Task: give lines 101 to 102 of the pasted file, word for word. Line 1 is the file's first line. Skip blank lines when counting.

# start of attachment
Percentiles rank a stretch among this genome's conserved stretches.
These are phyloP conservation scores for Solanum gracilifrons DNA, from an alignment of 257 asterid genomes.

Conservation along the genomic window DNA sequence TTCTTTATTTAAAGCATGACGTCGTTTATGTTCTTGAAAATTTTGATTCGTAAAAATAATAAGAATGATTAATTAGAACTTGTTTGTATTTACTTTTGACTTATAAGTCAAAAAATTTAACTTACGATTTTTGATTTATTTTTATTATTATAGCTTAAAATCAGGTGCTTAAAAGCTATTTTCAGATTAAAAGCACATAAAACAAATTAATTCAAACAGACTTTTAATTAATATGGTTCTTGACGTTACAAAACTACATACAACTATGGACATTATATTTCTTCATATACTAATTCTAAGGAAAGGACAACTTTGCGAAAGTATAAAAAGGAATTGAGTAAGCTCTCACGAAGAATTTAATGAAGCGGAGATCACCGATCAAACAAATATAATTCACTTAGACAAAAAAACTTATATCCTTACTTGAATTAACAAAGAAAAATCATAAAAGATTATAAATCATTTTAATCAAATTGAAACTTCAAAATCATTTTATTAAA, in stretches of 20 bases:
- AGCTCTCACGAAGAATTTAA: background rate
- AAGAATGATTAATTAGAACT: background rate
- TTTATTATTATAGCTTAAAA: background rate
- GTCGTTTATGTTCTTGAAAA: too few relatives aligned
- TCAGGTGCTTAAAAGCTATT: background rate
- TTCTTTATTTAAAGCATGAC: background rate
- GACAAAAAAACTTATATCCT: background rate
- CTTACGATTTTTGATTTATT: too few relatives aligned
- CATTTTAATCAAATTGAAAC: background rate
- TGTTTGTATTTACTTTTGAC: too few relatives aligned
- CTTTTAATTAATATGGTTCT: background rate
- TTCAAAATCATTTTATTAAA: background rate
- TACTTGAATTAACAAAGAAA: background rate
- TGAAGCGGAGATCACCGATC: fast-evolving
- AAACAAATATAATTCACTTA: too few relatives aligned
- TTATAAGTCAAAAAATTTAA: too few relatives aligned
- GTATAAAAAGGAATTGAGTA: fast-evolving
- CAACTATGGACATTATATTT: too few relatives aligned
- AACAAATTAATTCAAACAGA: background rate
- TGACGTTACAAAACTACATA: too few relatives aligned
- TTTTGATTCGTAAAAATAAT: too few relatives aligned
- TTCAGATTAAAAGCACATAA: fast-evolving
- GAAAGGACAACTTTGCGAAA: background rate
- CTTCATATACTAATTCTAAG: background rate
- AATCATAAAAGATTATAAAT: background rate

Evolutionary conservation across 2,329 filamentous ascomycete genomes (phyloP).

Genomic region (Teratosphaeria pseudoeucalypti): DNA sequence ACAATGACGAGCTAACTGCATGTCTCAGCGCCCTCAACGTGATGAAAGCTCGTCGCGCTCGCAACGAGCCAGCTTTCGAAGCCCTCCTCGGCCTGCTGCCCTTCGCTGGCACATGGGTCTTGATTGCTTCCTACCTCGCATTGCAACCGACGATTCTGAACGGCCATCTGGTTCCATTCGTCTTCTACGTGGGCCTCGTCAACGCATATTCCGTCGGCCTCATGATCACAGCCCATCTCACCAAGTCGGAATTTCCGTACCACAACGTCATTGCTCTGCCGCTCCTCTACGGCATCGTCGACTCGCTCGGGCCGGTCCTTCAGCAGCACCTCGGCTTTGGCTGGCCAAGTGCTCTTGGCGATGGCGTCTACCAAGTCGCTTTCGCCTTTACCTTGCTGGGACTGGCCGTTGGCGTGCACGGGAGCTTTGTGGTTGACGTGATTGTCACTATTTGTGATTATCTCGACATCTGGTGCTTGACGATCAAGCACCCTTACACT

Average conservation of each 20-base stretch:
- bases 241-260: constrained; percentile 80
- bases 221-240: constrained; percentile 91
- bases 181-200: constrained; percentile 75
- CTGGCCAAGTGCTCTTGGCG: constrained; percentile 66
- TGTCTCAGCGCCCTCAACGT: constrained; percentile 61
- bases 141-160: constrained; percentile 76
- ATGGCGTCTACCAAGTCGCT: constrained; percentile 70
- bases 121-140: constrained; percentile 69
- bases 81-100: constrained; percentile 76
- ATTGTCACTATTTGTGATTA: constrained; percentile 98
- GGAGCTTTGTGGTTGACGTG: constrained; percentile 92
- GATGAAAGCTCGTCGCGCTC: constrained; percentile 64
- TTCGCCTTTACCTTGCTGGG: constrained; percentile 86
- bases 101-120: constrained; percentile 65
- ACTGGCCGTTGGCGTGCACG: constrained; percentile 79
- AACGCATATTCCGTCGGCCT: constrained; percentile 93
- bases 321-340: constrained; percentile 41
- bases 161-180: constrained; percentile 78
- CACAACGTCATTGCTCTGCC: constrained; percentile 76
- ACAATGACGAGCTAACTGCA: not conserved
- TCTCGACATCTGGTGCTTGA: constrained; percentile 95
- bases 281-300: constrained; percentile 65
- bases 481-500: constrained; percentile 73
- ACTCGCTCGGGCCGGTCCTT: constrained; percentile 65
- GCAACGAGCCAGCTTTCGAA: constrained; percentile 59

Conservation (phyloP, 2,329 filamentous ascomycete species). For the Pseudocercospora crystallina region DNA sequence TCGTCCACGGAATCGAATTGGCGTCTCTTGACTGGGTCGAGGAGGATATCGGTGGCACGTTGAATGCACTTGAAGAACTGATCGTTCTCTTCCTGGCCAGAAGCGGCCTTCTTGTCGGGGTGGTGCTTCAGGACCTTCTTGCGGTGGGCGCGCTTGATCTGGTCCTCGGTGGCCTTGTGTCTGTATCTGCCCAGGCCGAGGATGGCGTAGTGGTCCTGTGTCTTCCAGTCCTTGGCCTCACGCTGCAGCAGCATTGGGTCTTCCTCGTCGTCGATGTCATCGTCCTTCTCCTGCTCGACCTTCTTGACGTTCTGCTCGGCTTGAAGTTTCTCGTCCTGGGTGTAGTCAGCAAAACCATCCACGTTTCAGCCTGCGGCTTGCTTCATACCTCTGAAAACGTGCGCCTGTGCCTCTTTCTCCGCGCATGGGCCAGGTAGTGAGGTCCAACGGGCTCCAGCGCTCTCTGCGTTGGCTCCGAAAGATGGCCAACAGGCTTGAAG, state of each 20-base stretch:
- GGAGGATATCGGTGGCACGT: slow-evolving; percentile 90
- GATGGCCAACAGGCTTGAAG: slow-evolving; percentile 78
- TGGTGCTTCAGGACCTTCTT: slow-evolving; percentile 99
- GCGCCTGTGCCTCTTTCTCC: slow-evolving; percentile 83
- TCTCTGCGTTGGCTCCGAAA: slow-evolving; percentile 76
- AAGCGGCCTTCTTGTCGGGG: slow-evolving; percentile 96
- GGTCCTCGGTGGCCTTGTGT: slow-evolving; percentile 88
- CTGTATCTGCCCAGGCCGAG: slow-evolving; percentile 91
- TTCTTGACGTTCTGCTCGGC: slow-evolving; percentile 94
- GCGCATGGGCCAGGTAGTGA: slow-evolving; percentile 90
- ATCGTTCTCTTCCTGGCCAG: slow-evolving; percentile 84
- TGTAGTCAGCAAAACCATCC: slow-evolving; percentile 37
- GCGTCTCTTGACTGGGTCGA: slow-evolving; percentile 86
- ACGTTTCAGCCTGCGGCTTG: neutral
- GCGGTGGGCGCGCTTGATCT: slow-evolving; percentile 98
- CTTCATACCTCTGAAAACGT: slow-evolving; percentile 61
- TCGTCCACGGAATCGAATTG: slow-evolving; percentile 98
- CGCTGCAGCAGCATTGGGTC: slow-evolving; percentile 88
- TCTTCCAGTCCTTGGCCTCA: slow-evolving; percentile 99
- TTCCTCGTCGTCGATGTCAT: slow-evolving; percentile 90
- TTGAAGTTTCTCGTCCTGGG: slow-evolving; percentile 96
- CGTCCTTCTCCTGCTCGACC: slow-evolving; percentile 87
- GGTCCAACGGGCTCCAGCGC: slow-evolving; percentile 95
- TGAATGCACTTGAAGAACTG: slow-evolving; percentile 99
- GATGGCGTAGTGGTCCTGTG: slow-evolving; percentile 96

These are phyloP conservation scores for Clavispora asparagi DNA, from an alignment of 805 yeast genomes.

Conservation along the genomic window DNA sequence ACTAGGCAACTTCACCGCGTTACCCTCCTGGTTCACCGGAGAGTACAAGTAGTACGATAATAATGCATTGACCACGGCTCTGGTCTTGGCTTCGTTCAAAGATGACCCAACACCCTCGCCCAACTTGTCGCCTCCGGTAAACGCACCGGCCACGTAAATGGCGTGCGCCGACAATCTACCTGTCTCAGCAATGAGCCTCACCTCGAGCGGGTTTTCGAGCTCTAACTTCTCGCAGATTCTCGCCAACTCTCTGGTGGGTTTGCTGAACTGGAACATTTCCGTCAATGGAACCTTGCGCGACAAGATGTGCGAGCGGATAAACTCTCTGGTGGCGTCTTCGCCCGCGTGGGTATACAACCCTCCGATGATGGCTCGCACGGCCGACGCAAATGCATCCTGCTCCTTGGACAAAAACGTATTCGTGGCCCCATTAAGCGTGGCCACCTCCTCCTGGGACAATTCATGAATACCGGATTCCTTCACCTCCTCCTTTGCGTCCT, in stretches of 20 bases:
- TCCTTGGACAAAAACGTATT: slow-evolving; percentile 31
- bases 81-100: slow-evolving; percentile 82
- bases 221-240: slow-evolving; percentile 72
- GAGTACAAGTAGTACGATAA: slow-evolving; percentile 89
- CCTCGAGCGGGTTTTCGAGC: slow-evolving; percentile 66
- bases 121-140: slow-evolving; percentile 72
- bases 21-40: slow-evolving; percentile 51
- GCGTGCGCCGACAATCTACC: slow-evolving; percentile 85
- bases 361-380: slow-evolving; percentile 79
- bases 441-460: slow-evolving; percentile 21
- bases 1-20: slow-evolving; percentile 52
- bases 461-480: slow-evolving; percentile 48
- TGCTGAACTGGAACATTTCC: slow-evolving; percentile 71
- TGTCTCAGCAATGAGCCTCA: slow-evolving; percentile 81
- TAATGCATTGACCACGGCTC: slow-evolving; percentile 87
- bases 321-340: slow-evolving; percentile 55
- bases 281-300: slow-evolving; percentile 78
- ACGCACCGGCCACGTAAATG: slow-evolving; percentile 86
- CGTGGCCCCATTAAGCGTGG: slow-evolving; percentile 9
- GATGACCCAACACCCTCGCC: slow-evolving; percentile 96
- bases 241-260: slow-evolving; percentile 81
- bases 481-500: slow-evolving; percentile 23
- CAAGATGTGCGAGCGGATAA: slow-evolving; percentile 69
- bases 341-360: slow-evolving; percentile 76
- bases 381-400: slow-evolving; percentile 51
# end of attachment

- bases 281-300: slow-evolving; percentile 78
- ACGCACCGGCCACGTAAATG: slow-evolving; percentile 86